Vancouver product and favourite Ryan Reynolds stars in the week's big movie, but, ironically, another local connection doesn't. Aretha Franklin (no, she's not local, but one of the producers of Respect, the new movie about her, is). Bron Creative, based in Burnaby, has a lot of money in it, but the studio, MGM, didn't let critics out here preview it. They've offered clips and pictures, though, and Jennifer Hudson looks good as Aretha. Can she match Cynthia Erivo in her recent eight-part series, or Aretha herself in the concert film Amazing Grace? We'll see.

Meanwhile, we have these ...

Free Guy: 3 stars

Beckett: 3½

Nine Days: 4

Materna: 3½

The Comeback Trail: 2½

FREE GUY: It took me a long time to get involved with this one. It is so geared to people who play online games, and, of course, is absolutely about them. To me, it felt artificial, which of course, is part of its milieu. Ryan Reynolds plays a bank teller named Guy who endures repeated robbery attempts by loud thugs with guns. He talks about “sunglasses people,” those who can do and get away with anything, and one day when he puts on a pair, everything changes. The city looks cartoonish; the people act differently, and he can leap as high as a skyscraper. He becomes an online sensation dubbed “The Blue Shirt Guy” when he helps people like a superhero.

Courtesy of 20th Century Pictures

There are people at computers watching all this, and we learn the world we see is inside a game they administer. People all over the world are playing it (think Fortnite and others), and Guy is a star. He's also an NPC (non-player character), which means he doesn't belong there, and soon figures out that it's all unreal. The story has to go through contortions to get us there. That's part of the non-connecting problem. Guy falls for and pursues a woman he finds there (played both inside the game and as a game creator by Jodie Comer). Eventually, this turns into a romantic comedy, though another storyline is far more involving. The game's owner (played with greedy menace by Taika Waititi, better known as a director) wants it shut down, the blue shirt guy eliminated, and a sequel created to earn more money. The film somewhat deals with those issues in the industry, but succeeds better as a dazzling visual effects show. It's fun, but thin. Vancouver's Reynolds stars; Montreal's Shawn Levy directed, and Boston hosted. (At theatres all over, including Scotiabank and 5th Avenue.) 3 out of 5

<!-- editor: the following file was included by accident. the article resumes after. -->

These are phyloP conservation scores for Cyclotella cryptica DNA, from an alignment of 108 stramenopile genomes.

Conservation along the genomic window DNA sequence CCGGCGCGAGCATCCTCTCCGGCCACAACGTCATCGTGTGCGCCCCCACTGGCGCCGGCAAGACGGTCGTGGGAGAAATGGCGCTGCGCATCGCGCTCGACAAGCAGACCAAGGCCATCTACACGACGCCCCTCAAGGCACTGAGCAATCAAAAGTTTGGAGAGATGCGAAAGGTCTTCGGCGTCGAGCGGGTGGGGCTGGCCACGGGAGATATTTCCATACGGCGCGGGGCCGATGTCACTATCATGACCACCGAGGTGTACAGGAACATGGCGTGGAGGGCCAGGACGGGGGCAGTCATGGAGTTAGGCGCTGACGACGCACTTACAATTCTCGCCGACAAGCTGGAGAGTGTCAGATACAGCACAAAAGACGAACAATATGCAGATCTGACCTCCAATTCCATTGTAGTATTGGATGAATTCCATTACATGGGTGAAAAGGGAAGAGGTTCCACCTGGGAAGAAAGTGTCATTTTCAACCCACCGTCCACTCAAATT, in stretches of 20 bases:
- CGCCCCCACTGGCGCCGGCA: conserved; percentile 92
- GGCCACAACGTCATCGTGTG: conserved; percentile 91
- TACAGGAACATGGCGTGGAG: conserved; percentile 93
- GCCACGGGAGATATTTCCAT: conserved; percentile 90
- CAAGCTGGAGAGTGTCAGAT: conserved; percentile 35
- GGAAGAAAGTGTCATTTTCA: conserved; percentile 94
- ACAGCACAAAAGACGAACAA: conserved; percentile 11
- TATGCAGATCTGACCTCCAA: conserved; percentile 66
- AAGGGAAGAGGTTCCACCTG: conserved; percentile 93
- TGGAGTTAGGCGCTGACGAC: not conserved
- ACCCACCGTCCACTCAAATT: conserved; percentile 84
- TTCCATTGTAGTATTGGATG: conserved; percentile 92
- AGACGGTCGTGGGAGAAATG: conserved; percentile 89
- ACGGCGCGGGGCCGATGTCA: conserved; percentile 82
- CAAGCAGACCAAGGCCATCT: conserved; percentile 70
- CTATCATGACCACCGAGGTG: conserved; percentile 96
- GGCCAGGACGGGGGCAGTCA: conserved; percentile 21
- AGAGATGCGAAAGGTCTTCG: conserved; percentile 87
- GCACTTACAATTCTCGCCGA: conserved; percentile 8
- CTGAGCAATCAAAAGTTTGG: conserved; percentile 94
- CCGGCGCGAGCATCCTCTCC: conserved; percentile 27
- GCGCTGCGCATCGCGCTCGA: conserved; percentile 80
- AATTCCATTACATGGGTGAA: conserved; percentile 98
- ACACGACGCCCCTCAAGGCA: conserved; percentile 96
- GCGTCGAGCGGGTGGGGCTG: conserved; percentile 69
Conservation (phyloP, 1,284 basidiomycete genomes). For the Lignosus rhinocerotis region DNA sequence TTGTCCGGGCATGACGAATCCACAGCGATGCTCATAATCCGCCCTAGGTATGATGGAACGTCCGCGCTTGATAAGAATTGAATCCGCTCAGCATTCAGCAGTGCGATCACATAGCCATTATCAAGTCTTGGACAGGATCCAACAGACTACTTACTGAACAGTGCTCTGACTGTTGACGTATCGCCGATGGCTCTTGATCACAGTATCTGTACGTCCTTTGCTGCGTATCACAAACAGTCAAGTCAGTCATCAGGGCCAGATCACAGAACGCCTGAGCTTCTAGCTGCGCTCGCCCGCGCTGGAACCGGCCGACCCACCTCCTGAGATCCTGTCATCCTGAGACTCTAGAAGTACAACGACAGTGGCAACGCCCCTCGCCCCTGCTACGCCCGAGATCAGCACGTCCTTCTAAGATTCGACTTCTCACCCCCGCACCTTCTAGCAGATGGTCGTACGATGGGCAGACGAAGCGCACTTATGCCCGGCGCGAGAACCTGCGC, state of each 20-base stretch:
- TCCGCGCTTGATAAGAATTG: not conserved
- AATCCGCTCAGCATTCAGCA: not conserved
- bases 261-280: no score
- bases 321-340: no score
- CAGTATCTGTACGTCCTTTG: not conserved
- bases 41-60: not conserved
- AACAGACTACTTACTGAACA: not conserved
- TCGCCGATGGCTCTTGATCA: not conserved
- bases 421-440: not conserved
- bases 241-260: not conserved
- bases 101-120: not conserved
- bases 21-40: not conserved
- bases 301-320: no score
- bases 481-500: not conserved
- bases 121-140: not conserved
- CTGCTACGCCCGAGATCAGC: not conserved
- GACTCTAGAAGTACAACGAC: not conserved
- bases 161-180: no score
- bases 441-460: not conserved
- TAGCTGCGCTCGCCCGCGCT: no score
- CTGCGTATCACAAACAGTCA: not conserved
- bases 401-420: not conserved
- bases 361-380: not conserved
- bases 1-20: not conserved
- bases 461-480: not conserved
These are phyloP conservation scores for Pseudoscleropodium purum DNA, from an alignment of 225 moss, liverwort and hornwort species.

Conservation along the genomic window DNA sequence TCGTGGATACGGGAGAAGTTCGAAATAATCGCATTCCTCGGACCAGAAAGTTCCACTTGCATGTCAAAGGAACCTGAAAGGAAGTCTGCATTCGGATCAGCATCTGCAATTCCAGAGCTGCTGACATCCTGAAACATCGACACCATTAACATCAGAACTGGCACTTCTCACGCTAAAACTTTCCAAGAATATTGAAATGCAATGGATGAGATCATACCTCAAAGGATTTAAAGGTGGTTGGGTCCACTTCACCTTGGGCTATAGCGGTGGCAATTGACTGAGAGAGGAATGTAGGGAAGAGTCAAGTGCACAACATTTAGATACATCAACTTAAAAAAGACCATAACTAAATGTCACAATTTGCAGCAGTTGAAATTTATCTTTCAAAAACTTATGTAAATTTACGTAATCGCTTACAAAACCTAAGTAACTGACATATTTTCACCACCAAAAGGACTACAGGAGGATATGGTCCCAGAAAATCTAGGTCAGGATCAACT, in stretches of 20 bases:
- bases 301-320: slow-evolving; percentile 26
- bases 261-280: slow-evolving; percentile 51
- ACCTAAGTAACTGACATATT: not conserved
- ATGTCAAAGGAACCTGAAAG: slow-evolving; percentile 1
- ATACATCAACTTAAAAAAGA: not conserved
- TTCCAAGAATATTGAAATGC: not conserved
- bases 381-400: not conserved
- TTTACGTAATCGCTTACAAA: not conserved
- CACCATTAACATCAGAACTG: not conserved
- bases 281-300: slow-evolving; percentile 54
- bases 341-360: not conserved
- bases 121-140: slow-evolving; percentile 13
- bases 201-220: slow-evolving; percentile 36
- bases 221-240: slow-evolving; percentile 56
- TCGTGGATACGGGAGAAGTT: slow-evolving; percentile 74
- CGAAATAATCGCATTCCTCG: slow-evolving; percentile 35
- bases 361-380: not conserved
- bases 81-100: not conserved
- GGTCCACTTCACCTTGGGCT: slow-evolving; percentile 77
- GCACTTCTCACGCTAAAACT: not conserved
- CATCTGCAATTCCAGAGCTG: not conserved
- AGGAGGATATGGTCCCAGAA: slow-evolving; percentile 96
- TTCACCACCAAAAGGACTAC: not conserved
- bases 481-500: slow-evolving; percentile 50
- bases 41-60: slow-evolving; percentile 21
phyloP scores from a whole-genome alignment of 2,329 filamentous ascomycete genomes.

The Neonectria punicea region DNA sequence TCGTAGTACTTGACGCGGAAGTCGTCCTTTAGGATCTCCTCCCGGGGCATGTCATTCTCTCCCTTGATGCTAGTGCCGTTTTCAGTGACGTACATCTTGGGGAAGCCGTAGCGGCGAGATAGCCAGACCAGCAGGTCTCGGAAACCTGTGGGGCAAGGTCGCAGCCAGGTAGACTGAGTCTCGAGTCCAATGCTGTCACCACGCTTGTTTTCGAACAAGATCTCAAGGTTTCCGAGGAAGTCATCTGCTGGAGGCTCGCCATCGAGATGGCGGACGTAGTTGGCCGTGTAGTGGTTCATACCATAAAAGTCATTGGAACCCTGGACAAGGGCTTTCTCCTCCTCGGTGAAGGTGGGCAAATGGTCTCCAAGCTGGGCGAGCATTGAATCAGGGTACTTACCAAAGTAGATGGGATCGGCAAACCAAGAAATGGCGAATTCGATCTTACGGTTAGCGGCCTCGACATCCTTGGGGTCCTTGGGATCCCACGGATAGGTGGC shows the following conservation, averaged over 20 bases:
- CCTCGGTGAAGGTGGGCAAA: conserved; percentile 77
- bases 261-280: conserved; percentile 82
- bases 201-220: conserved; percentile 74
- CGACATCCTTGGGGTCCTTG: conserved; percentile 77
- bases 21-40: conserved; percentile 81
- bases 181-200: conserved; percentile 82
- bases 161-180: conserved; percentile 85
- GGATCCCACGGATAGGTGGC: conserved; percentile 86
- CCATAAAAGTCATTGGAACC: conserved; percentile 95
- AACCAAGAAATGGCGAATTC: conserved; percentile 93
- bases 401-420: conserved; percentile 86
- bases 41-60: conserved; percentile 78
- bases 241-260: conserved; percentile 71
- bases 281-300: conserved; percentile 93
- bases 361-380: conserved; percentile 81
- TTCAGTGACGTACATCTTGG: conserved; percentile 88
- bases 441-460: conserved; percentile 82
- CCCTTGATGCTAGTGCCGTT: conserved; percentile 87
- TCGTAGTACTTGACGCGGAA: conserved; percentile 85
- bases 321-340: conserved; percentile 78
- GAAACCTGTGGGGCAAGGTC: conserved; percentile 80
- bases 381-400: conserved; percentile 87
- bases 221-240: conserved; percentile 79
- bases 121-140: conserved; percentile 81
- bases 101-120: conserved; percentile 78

BECKETT: Here's a very involving version of a favourite movie story type: Vacationers who get involved in events in foreign countries they don't understand, are hard-pressed to survive, and are on the run almost all the way through. John David Washington is that guy here, named Beckett. He's in Greece, has a car accident one night on a country road in which his girlfriend (Alicia Vikander) dies, but is witness to something that will get him in trouble. The local police won't help; they try to kill him. The American embassy is non-committal, but a German woman in a protest movement (Vicky Krieps) is very interested in his story.

Courtesy of Netflix

They both end up at a giant political rally in Athens, though by that time Washington has been shot, stabbed and beaten, patched up and aided by people he meets. Not the U.S. embassy, though. His contact there has ulterior motives, probably involving a government financial controversy, a growing left-wing threat and a heavily-contested election in which a candidate's son has been kidnapped. Italy's Ferdinando Cito Filomarino directs his own story and cranks up the tension perfectly. I had only one problem: Something improbable kicks off the story. The rest thrills very well. (Netflix.) 3½ out of 5